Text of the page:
Sometimes Marriage Ends in Divorce

I apologize for the silence last week but I was away on vacation. Today was day one of being back to the work routine. Wow, Mondays can be brutal.

As an attorney, I spend a lot of my time working with lesbian and gay couples. While I was away, I thought a lot about gay marriage.

Before marriage for gay and lesbian couples was legalized in 5 states and the District of Columbia, a handful of states legalized civil unions. In the years that have followed, some of those civil unions and marriages have, unfortunately, failed.

In a recent edition of Edge, contributor Padraic Maroney wrote a piece titled, “With Gay Marriage comes… Gay Divorce.”.

In my law practice, I have heard from a number of lesbians and gays who wish to dissolve their marriages or civil unions. I advise every one of those people that in order to become divorced in Connecticut, they must file an action for dissolution in Superior Court and obtain a judgment of dissolution.

Couples may choose traditional litigation, collaborative divorce or mediation as a means to reaching the final divorce settlement agreement.

I’ve posted here before on the merits of collaborative divorce and the differences in that process in “Collaborative Divorce: Another Way To Dissolve Same-Sex Marriages and Civil Unions.” I’ve also posted on my other blog, Attorney O’s Midnight Musings” on Why I Prefer the Collaborative Divorce Process Over the Traditional Litigated Divorce.

If you are facing divorce, it is important to understand how the decision will impact your life. Divorce can be an emotionally and financially difficult time. Fully preparing for the change of circumstances can make a world of difference.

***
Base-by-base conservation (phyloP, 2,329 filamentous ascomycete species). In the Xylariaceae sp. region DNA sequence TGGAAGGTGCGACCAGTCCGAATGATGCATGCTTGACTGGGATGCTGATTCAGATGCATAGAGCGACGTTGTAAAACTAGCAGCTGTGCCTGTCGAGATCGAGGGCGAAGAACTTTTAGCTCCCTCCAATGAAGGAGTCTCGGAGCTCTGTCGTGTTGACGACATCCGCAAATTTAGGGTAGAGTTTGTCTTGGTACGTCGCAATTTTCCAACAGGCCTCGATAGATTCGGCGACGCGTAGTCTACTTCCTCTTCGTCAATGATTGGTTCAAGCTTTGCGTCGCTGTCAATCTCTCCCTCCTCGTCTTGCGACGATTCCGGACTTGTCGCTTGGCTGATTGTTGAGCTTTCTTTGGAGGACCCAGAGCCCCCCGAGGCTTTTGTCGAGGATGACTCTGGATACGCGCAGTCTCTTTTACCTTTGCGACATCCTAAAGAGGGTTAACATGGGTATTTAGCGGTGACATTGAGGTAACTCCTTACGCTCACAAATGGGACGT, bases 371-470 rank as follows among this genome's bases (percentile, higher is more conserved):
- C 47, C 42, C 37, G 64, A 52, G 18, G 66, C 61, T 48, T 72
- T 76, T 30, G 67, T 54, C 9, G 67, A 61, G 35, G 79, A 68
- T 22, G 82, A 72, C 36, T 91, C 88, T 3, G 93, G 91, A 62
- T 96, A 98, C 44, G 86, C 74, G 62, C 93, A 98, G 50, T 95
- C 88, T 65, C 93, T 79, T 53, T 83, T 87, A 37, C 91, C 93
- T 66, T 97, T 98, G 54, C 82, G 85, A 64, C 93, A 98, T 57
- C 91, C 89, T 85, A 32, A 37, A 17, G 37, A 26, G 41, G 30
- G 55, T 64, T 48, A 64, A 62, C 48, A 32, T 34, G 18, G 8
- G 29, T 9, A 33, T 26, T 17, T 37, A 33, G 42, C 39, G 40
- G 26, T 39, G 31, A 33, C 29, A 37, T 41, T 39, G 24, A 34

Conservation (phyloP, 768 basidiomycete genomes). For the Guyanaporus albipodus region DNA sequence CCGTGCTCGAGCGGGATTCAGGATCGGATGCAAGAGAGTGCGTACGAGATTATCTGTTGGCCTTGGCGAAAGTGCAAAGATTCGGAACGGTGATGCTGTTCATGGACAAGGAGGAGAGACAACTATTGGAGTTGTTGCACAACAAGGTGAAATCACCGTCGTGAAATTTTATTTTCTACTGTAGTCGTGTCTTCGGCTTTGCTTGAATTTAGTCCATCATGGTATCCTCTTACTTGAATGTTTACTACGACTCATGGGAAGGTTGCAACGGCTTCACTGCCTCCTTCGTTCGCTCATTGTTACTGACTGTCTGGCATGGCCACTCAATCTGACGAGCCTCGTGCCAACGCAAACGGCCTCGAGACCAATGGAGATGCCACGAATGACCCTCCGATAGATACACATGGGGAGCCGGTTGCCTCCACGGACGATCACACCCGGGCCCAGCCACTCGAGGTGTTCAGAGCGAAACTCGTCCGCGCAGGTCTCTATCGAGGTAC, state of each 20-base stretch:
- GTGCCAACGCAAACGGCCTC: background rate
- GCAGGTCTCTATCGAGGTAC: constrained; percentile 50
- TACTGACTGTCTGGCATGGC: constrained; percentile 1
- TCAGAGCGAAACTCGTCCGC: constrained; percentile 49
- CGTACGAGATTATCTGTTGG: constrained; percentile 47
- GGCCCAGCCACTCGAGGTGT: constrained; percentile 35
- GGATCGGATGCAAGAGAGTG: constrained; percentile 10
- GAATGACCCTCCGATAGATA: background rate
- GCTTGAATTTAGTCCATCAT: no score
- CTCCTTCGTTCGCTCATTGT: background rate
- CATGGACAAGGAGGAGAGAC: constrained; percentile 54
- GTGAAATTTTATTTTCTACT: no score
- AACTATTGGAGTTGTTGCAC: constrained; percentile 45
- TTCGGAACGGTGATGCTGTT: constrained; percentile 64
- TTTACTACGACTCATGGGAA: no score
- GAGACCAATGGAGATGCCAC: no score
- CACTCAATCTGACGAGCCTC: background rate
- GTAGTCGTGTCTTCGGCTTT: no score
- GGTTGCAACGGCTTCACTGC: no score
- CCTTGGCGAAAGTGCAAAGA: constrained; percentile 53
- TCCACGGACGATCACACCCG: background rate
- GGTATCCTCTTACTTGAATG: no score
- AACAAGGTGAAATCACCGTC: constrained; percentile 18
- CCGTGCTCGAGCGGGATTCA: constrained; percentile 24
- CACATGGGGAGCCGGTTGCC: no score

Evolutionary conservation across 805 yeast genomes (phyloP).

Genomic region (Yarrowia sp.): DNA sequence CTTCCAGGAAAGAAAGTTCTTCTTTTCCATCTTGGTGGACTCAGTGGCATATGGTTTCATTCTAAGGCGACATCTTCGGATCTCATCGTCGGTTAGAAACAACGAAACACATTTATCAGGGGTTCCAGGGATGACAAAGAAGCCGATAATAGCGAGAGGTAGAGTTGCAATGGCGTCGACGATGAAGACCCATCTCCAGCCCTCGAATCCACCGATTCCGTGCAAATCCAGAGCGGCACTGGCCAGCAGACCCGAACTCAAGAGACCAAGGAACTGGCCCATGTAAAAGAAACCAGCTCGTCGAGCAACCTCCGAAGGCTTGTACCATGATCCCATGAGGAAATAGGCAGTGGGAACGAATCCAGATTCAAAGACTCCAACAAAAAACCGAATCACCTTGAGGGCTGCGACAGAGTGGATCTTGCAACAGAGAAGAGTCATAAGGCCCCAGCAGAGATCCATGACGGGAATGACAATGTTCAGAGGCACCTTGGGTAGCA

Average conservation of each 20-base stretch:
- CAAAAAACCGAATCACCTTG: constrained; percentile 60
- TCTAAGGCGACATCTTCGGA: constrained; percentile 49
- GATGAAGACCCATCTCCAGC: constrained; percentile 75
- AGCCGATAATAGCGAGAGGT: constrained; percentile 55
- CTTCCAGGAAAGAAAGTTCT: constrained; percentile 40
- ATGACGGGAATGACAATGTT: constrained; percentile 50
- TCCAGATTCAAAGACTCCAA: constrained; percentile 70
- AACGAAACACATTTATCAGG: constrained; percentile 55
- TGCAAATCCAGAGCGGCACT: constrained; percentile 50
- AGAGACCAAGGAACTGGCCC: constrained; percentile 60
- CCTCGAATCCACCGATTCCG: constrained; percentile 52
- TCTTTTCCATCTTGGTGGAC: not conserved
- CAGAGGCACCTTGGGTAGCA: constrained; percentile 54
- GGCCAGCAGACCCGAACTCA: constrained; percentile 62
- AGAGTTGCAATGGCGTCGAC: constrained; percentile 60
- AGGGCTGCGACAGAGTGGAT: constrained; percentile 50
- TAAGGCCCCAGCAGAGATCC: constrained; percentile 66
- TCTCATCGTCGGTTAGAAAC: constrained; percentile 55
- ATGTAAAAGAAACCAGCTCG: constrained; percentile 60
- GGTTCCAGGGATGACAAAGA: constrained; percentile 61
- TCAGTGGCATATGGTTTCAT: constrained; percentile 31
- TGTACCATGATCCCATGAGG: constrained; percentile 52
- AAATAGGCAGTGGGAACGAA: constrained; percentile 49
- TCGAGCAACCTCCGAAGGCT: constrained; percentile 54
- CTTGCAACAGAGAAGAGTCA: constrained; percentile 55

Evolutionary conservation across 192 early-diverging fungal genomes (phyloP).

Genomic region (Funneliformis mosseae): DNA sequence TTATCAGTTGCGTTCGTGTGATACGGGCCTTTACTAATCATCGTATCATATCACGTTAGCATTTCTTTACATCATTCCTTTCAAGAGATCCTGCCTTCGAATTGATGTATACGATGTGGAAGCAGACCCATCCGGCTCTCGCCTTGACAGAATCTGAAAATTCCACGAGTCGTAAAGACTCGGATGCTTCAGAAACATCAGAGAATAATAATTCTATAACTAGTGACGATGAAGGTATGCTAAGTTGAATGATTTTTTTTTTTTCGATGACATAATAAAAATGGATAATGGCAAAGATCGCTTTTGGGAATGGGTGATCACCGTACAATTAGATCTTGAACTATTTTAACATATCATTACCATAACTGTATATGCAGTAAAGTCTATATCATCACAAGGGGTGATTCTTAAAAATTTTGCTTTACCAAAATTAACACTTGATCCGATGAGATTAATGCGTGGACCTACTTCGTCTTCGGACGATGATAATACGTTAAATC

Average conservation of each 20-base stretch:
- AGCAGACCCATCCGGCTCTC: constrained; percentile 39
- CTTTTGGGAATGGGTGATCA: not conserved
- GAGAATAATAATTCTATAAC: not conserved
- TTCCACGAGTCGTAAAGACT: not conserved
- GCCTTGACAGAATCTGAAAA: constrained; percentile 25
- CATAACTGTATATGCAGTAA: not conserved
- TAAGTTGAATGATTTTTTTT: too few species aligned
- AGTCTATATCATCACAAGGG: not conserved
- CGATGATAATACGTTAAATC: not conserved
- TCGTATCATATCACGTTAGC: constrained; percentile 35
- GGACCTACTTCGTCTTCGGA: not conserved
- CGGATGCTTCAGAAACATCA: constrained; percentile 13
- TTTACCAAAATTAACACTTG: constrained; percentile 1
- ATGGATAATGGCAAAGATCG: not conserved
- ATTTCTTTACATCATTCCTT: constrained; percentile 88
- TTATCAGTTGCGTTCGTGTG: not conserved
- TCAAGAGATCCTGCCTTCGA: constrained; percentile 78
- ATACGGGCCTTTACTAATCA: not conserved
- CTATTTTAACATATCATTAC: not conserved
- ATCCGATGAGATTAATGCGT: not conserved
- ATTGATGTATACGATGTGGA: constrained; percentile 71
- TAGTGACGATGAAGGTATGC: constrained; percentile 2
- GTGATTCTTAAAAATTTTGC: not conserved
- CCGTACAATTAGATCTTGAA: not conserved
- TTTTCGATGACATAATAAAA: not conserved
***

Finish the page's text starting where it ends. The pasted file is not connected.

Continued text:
I will remind gay and lesbian couples who are legally married or united in civil union — and who do NOT live in Connecticut (or another state that recognizes gay marriage) that you cannot simply file for divorce in any state in this country. In Connecticut, for example, at least one party to the marriage or civil union must have been a resident of this state for one year before the divorce action can be filed. That is known as a residency requirement. A lot of people are under the mistaken impression that if they obtained a marriage or civil union in Connecticut, but have never been residents of this state, Connecticut courts will automatically have jurisdiction over your divorce. That is simply not true.

Either way, if you are seeking divorce, be sure to investigate your options. It pays to be prepared.

2 comments on “Sometimes Marriage Ends in Divorce

  1. Gina says:

    I live in NJ and was married in CT last year. My wife has unforeseen family obligations in Australia and I am unable to move there. We may have no choice but to dissolve the marriage. In this scenario, does the “residency rule” still apply?

    • Irene C. Olszewski, Esq. says:

      I don’t give specific individual legal advice on this blog, as my disclaimer states. If you are a Connecticut resident and wish to schedule a consultation to discuss specific legal needs, you are invited to call my office to set up a consultation. Thanks for understanding.

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